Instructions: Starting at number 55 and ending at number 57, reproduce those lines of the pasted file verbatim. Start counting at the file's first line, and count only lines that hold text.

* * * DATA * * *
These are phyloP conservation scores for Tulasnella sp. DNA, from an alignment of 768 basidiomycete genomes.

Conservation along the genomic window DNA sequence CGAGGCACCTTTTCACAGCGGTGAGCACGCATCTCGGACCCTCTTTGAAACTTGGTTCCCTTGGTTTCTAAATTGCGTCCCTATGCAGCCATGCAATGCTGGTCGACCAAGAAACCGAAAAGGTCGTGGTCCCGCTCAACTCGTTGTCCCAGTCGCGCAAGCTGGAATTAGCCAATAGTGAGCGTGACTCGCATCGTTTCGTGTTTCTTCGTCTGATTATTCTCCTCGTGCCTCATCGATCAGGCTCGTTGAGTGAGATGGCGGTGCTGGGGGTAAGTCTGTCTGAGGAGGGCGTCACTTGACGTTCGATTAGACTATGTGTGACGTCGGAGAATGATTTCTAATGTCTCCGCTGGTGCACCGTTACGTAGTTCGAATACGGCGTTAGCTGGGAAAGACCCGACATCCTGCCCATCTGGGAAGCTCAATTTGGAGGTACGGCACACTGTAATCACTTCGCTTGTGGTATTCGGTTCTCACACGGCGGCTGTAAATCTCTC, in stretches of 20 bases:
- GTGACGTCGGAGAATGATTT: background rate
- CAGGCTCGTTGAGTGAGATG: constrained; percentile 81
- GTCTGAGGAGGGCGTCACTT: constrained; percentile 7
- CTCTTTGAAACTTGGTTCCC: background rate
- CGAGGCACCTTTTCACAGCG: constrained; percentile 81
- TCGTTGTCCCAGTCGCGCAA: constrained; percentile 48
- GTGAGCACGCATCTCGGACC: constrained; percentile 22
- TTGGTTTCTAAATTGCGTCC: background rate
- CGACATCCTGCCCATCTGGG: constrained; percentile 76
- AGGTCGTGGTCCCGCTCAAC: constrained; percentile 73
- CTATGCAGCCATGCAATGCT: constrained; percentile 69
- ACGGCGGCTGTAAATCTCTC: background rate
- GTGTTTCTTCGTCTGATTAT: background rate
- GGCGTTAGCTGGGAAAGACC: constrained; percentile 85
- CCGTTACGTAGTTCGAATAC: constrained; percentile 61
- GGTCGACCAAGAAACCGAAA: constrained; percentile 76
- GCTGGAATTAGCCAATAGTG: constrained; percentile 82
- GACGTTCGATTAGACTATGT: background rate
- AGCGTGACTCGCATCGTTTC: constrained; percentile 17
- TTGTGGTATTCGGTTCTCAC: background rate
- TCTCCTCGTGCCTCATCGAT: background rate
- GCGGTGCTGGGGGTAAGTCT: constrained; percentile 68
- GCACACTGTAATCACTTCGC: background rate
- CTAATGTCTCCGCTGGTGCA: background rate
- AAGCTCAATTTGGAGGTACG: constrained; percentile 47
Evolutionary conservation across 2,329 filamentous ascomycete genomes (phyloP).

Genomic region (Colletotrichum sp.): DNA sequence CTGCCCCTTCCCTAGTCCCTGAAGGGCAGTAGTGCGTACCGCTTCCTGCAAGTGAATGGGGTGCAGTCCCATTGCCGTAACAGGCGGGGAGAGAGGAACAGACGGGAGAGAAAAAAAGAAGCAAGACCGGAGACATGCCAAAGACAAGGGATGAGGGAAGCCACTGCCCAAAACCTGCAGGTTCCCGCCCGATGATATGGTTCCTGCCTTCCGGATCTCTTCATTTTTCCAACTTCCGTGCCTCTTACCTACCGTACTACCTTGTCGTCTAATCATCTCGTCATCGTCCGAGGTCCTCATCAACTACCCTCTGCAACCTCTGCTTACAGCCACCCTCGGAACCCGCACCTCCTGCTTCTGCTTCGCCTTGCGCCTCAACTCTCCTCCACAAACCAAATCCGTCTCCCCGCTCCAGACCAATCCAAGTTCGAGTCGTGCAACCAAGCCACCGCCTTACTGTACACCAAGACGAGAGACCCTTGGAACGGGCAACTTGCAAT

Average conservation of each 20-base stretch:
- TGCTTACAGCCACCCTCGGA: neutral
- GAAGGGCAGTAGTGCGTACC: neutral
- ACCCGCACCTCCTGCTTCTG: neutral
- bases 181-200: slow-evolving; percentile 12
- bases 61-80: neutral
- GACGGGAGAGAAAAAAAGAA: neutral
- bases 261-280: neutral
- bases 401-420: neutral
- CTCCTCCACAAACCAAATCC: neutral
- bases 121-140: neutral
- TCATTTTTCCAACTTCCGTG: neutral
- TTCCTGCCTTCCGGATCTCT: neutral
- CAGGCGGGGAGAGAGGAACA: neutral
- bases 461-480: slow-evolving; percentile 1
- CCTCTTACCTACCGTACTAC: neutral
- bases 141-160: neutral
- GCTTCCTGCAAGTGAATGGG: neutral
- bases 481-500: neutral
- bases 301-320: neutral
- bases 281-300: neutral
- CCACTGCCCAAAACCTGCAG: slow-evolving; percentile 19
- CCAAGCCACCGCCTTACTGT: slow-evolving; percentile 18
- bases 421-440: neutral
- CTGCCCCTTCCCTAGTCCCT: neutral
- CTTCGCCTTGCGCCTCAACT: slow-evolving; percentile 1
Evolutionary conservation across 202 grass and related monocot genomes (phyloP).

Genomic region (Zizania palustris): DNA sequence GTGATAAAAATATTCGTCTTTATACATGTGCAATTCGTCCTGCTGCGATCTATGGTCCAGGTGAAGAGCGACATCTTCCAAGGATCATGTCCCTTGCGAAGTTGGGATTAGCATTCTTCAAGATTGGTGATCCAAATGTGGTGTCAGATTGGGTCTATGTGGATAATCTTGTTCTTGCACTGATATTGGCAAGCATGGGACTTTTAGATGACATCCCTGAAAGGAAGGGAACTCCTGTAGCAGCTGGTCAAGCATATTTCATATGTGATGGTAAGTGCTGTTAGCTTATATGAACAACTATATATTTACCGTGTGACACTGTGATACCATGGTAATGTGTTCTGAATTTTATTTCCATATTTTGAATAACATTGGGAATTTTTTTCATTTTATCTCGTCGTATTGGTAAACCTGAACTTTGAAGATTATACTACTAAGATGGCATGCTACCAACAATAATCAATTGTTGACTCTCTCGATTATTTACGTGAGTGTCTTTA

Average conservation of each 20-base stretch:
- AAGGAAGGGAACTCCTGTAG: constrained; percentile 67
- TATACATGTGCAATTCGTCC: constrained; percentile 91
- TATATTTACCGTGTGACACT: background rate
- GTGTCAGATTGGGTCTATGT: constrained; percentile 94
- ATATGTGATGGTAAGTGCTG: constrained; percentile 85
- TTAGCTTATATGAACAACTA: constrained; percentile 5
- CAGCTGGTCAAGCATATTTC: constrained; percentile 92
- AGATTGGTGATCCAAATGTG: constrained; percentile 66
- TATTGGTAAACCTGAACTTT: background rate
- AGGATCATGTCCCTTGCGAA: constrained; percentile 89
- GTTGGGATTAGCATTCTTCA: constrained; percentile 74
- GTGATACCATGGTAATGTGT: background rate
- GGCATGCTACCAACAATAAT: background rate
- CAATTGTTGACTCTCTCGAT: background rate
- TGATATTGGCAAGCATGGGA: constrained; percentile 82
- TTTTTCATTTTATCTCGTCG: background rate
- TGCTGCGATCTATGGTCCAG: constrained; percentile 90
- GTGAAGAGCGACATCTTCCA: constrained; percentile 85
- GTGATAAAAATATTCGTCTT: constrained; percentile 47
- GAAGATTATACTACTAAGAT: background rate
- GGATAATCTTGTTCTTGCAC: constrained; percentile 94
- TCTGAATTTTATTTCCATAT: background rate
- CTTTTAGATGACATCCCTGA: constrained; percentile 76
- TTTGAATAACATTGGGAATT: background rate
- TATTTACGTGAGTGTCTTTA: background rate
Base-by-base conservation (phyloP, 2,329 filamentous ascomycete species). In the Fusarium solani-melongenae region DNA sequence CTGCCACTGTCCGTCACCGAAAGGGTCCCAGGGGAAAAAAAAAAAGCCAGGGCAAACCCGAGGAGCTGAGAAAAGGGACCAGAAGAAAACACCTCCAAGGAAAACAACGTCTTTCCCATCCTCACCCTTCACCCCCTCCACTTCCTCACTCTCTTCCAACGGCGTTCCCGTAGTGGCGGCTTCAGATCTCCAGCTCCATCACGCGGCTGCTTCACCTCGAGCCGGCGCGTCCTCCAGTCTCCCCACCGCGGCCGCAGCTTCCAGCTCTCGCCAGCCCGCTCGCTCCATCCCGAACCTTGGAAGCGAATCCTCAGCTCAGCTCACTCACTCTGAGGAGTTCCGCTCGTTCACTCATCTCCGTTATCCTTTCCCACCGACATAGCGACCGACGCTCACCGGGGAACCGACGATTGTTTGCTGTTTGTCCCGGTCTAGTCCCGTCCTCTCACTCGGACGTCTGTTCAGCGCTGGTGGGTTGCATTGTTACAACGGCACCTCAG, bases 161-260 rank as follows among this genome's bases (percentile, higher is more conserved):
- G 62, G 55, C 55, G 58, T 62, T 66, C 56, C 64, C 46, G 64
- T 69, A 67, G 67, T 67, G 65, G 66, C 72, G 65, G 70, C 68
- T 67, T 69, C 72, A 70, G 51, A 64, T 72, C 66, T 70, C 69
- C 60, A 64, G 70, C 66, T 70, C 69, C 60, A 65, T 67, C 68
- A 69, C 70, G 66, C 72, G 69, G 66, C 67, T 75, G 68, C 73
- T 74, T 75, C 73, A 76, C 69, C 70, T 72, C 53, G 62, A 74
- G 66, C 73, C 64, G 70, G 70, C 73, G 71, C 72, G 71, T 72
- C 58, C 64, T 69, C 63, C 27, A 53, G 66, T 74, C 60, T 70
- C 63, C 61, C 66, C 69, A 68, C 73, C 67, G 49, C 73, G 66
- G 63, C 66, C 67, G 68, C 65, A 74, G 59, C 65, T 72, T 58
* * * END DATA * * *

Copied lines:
- CTTCGCCTTGCGCCTCAACT: slow-evolving; percentile 1
Evolutionary conservation across 202 grass and related monocot genomes (phyloP).

Genomic region (Zizania palustris): DNA sequence GTGATAAAAATATTCGTCTTTATACATGTGCAATTCGTCCTGCTGCGATCTATGGTCCAGGTGAAGAGCGACATCTTCCAAGGATCATGTCCCTTGCGAAGTTGGGATTAGCATTCTTCAAGATTGGTGATCCAAATGTGGTGTCAGATTGGGTCTATGTGGATAATCTTGTTCTTGCACTGATATTGGCAAGCATGGGACTTTTAGATGACATCCCTGAAAGGAAGGGAACTCCTGTAGCAGCTGGTCAAGCATATTTCATATGTGATGGTAAGTGCTGTTAGCTTATATGAACAACTATATATTTACCGTGTGACACTGTGATACCATGGTAATGTGTTCTGAATTTTATTTCCATATTTTGAATAACATTGGGAATTTTTTTCATTTTATCTCGTCGTATTGGTAAACCTGAACTTTGAAGATTATACTACTAAGATGGCATGCTACCAACAATAATCAATTGTTGACTCTCTCGATTATTTACGTGAGTGTCTTTA